Pelé, the Brazilian soccer legend who set a record by winning three World Cups, passed away on Thursday. Pelé was one of the most influential athletes of the 20th century. He was 82.
The representative of “the beautiful game” had been receiving colon cancer therapy since 2021. According to the hospital where he had spent the previous month receiving treatment for the cancer, he passed away from multiple organ failure.
His casket was to be carried through the streets of Santos, the coastal city where his illustrious career began, before burial. The funeral was scheduled for Monday and Tuesday.
Players and spectators were mesmerized by his grace, athleticism, and captivating maneuvers. He orchestrated a quick, flowing style that transformed the game, personifying his nation’s grace on the field with a samba-like flair.
Pelé spent nearly two decades thrilling supporters and stunning rivals as the sport’s leading scorer for Brazilian club Santos and the Brazil national team.
There are various sources that show Pelé’s goal totals as ranging from 650 (league games) to 1,281 (including other sets of games) (all senior matches, some against low-level competition.)
In a career that started on the streets of Sao Paulo state, where he would kick a sock filled with newspapers or rags, he led Brazil to the pinnacles of soccer and developed into a global ambassador for his sport.
Only the late Diego Maradona, Lionel Messi, and Cristiano Ronaldo are listed with Pelé when discussing the greatest soccer players.
At the 1958 World Cup in Sweden, the man who would come to be known as “The King” made his debut as the youngest player ever. He was only 17 years old. After contributing two goals to Brazil’s 5-2 triumph against the host nation in the championship game, he was carried off the field on the shoulders of his teammates.
When Brazil defended its world championship in 1962, he was only able to play in two games due to injury, but Pelé was the face of his nation’s World Cup victory in Mexico in 1970. He assisted Carlos Alberto with a carefree ball for the final goal in a 4-1 triumph over Italy. He also scored in the championship.
For soccer fans everywhere, the picture of Pelé wearing a vivid yellow Brazil jersey with the No. 10 imprinted on the back will always be memorable. As well as his trademark goal celebration, a leap with a raised right fist.
Due to Pelé’s fame, Nigerian civil war groups agreed to a brief cease-fire in 1967 so that he could play an exhibition match there. In 1997, the Queen of England, Elizabeth II, knighted him. The U.S. president extended his hand first when he went to Washington to promote the game in North America.
For Pelé, who was already regarded as the best player in the world at the time, the 1966 World Cup in England—which the hosts ultimately won—was heartbreaking. Brazil was eliminated at the group stage, and Pelé vowed it would be his final World Cup due to the terrible treatment he had received.
He had a change of heart and was revitalized during the 1970 World Cup. He attempted to score with a header against England, but the legendary goalkeeper Gordon Banks miraculously flipped the ball over the crossbar. One of the greatest saves in World Cup history, according to Pelé, was like a “salmon climbing up a waterfall.” Later, in his final World Cup game against Italy, he scored the game’s first goal.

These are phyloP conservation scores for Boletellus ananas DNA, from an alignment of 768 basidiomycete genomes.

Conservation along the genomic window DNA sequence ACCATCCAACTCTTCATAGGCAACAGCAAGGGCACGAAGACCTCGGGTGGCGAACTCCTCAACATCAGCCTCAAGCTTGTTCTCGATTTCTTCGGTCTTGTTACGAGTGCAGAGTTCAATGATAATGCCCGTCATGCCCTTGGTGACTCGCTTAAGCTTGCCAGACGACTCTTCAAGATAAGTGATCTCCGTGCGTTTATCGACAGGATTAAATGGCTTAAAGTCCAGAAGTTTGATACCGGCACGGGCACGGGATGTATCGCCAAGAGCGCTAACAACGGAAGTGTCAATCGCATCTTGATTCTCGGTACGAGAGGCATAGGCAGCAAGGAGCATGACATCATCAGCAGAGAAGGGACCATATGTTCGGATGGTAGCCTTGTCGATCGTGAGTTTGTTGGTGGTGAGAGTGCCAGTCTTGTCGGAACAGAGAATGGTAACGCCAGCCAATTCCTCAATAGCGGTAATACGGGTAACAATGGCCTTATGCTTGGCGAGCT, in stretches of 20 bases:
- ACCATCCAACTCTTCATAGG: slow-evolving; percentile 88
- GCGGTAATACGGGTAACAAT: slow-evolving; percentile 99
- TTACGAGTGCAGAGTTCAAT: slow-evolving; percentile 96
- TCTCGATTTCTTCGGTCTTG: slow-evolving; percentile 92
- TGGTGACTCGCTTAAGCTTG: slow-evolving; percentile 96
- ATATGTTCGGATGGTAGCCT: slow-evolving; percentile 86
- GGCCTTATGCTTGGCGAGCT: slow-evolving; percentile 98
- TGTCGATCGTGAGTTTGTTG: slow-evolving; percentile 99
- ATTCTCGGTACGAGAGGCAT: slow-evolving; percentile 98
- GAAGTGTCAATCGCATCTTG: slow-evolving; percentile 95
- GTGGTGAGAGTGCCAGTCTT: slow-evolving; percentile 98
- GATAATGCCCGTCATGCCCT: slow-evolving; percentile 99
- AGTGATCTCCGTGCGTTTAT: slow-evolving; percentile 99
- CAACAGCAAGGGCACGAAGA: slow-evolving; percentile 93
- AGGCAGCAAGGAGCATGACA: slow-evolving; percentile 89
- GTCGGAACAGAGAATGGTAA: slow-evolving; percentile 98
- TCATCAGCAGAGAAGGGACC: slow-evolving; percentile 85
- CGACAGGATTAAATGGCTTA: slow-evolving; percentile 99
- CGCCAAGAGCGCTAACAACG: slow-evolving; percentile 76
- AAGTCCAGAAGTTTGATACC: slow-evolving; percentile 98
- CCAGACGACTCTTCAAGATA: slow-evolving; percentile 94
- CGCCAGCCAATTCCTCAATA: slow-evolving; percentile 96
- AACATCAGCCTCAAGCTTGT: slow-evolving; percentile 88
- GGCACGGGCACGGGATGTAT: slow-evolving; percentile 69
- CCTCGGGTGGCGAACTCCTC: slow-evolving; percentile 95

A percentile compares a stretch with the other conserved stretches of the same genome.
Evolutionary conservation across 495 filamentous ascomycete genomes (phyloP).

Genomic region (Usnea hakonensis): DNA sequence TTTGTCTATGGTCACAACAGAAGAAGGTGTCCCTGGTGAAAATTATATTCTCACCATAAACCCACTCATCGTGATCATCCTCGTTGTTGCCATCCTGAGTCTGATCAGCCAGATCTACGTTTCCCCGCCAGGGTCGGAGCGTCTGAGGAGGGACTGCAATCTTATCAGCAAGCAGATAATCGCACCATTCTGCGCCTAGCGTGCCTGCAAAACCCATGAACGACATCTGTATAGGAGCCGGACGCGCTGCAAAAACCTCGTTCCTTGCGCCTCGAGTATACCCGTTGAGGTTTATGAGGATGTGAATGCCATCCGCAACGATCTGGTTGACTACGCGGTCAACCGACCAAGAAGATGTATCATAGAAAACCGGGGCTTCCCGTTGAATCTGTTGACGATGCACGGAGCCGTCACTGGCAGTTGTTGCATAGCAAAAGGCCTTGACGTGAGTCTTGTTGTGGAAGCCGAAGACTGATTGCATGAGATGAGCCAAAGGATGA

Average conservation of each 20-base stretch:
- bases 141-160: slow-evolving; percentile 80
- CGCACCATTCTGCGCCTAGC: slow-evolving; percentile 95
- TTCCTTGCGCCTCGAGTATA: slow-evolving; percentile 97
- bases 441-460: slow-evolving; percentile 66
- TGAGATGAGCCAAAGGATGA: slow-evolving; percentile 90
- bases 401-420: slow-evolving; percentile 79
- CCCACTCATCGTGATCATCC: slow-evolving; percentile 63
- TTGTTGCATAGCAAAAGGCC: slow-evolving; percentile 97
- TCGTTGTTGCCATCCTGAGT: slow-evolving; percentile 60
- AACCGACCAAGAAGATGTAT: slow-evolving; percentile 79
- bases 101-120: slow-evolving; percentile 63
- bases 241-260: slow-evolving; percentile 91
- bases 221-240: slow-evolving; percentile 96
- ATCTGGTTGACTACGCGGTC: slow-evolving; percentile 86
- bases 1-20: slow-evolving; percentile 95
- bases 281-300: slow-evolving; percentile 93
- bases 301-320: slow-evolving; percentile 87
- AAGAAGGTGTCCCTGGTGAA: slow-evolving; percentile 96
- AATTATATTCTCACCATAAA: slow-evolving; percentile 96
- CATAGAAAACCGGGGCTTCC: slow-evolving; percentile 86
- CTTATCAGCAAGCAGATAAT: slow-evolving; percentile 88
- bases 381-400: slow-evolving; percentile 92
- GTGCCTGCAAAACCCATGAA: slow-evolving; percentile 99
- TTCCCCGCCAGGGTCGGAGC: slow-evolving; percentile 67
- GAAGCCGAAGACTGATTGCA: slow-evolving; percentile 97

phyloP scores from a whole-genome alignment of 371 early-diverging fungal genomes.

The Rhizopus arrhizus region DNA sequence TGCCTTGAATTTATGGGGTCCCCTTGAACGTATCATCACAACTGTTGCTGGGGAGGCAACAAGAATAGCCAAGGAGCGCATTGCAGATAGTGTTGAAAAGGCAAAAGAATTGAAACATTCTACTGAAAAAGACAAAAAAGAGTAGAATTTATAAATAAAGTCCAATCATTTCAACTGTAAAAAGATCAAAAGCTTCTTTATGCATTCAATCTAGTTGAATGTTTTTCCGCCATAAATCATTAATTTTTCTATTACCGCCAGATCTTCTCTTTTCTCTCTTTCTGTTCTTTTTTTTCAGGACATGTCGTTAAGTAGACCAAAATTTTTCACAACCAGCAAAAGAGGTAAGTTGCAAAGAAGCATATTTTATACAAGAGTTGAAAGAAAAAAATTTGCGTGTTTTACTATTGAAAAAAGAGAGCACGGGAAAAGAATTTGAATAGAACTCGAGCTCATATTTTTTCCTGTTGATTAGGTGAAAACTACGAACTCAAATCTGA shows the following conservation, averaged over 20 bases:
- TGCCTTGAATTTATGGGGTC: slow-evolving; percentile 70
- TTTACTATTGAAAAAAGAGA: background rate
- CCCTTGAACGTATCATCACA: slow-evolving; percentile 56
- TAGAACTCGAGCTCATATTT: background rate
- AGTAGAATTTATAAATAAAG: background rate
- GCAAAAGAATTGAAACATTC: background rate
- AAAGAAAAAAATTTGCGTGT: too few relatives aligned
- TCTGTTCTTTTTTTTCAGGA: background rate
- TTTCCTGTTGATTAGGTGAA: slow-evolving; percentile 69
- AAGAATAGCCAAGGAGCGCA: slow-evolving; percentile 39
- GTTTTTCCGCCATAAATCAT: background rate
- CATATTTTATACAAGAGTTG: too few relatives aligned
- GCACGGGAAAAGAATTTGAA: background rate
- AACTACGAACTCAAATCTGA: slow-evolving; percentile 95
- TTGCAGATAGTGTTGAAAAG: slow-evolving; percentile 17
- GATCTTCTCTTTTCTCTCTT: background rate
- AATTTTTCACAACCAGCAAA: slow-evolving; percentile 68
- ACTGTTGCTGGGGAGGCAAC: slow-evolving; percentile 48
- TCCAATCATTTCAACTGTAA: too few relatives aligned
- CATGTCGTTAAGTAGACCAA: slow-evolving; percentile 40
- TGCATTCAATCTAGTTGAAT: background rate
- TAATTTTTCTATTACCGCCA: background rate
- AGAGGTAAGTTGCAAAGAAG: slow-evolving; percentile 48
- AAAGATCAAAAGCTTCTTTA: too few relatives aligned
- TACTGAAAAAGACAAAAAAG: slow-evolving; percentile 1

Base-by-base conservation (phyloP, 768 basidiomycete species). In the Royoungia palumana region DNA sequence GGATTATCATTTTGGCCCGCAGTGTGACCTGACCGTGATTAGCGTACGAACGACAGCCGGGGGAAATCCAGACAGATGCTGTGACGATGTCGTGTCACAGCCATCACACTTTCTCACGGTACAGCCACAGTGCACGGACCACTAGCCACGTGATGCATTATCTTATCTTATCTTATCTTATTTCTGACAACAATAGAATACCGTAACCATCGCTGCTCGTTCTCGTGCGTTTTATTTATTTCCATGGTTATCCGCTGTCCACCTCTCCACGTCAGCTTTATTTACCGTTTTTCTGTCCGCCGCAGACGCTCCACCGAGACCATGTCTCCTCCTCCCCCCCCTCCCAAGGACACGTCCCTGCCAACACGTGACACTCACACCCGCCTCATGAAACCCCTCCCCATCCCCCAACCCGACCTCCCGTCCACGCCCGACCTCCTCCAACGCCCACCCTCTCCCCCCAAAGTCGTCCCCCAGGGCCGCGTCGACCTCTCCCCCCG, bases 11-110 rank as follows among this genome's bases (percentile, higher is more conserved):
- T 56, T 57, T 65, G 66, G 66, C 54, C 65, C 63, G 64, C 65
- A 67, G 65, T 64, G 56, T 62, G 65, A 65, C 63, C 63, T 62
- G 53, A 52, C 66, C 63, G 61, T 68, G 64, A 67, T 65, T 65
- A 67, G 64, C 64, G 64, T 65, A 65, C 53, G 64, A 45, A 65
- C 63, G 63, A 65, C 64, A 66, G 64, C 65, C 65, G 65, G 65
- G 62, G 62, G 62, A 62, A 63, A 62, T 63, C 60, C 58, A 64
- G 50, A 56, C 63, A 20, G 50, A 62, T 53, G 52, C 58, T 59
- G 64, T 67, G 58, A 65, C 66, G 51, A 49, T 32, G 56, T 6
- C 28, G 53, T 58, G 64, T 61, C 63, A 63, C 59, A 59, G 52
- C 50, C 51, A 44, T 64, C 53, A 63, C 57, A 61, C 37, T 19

Pelé played for Brazil in 114 games overall, scoring a record 95 goals, including 77 in competitive matches.
His tenure with Santos lasted for three decades before he entered semi-retirement following the 1972 campaign. Rich European clubs attempted to sign him, but the Brazilian government intervened and declared him a national treasure in order to stop the sale.
On the field, Pelé’s enthusiasm, insight, and creativity inspired the talented Brazilian national team to play in a quick, fluid manner that epitomized “O Jogo Bonito,” or “The Beautiful Game,” as it is known in Portuguese. In 1977, he published his autobiography, “My Life and the Beautiful Game,” which popularized the expression.
In his personal life, Pelé would endure challenges, particularly after Edinho, his son, was detained on drug-related charges. Five children were born to his first two marriages to Assiria Seixas Lemos and Rosemeri dos Reis Cholbi, and two girls were born out of wedlock. Marcia Cibele Aoki, a businesswoman, was his future wife.
He began playing with the North American Soccer League’s New York Cosmos in 1975. Even though he was 34 and past his prime, Pelé raised the profile of soccer in North America. In three seasons, he scored 64 goals while helping the Cosmos win the league championship in 1977.
In front of an audience of over 77,000 people in New Jersey, Pelé finished his career on October 1, 1977, during a match between the Cosmos and Santos. He used each club for half of the game. Muhammad Ali, who is arguably the only other athlete whose fame is known throughout the world, was one of the dignitaries there.
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